Let’s DEFINE Debt Free

Given the relative success of my Let’s Define Retirement post, I figured I’d take another swing at a term that I hear a lot these days, and that is Debt Free.

When I use the term Debt Free, I really mean, no debts, owing no one any money (or owing anyone no money, if you prefer).  There must be ground zero and this is it:

Definition: if you owe any money you have debts, if you owe no one any money, you are debt free, simple isn’t it?

Yes, I could have made a crass comment about how one "poke" from debt could deflate this balloon

Yes, I could have made a crass comment about how one “poke” from debt could deflate this balloon

I do not subscribe to the Good Debt, Bad Debt hokum, remember I have said All Debt is Bad more than once. The concept of Good Debt was created by Banks and those who wish to lend you money, so you don’t feel bad (it’s like Ice Cream companies saying that there is Good Obese and Bad Obese).

I felt that maybe I didn’t understand what Debt actually meant, but I looked at Dictionary.com and found Debt defined as:

something that is owed or that one is bound to pay to or perform for another: a debt of $50.

There are other definitions there and I invite you to look it up in your dictionaries, but in my mind that is Debt, well-defined.

From this Debt Free must mean owing nothing or not bound to pay or perform for another: a debt of $0.

I have heard people say that debt free is when your net worth is above zero, which is an optimistic point of view, but a misnomer (in my opinion). My house may be worth $500,000 and my investments may be worth another $50,0000, however if I still owe $200,000 on my house, that does not mean I am debt free, that just means that if you give me enough time I might be able to get rid of my debts, that is not debt free. You still owe $250,000, so you are not debt free.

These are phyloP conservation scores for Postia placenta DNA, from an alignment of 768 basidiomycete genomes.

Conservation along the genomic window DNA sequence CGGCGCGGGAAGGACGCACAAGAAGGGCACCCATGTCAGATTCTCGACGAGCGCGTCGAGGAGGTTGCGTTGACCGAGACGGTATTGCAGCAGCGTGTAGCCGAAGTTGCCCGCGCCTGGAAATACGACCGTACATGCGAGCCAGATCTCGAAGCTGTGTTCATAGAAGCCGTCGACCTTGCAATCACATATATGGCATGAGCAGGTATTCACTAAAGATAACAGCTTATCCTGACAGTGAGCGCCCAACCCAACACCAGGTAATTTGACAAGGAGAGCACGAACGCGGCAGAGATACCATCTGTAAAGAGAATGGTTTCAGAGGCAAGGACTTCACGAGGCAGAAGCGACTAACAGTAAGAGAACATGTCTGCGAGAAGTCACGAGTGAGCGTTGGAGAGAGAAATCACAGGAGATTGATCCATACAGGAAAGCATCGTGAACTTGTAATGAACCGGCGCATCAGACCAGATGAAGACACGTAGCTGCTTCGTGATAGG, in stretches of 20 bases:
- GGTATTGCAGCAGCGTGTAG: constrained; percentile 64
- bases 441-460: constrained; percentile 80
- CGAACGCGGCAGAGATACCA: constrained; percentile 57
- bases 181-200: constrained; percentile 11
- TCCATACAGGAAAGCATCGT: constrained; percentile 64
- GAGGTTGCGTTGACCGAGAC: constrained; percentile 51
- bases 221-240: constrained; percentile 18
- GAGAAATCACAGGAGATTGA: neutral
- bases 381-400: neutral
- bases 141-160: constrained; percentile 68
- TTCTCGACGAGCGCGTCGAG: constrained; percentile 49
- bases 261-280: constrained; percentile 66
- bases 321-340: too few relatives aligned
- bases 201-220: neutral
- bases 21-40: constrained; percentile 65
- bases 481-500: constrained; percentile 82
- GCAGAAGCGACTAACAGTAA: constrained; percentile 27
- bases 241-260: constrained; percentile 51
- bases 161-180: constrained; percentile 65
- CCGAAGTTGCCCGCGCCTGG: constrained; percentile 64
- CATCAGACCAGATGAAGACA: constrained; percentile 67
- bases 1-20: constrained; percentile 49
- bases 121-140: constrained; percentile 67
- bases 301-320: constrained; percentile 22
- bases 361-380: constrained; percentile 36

I am also speaking of all debts, so if your parents were kind enough to loan you $50,000 to help with your home’s down payment, and you have paid all your other debts off, but you have neglected to pay back that loan, you are in debt. This one is really only my opinion (and many families would argue that is not the case), but seriously, if you owe your family money and you have no other debts, what kind of schmuck are you to not pay them back? (look up schmuck in the Joys of Yiddish)
Here is my reader question, is this an incorrect definition of Debt Free?


Good Debt? Not Bloody Likely

After watching our friend Preet Banerjee have to listen to the “Experts” on a CBC National round table talk about Good Debt, I feel I must rant once again (Preet was his normal, Windsor Knotted sensible self, the rest of the panel drove me spare).

Let me be very clear saying that there is Good Debt is like saying there are Good Car Accidents, read my lips:

All Debt is Bad

I don’t give a crap what these so-called experts have to say, as soon as you start thinking that Debt can be Good, you assume it is OK to build it up, and it won’t hurt you.

Sugar coat this as much as you want:

  • Necessary Debt or Necessary Evil
  • Debt is good for the Economy
  • Leveraged Buying
  • Consumer Debt
  • Mad Money

It’s all fricking bad! One day I will write an NSFW post with my actual wording on this stuff (maybe Preet will let me back on his Podcast and I can do the real rant for this).

Shame on all of those alleged experts on that panel, except for Preet of course.


Debt Sucks the life out of you.  Learn to hate debt, want to get rid of it, and then you have the right idea, but if you rationalize that there is Good Debt, you can start sliding down a very slippery slope.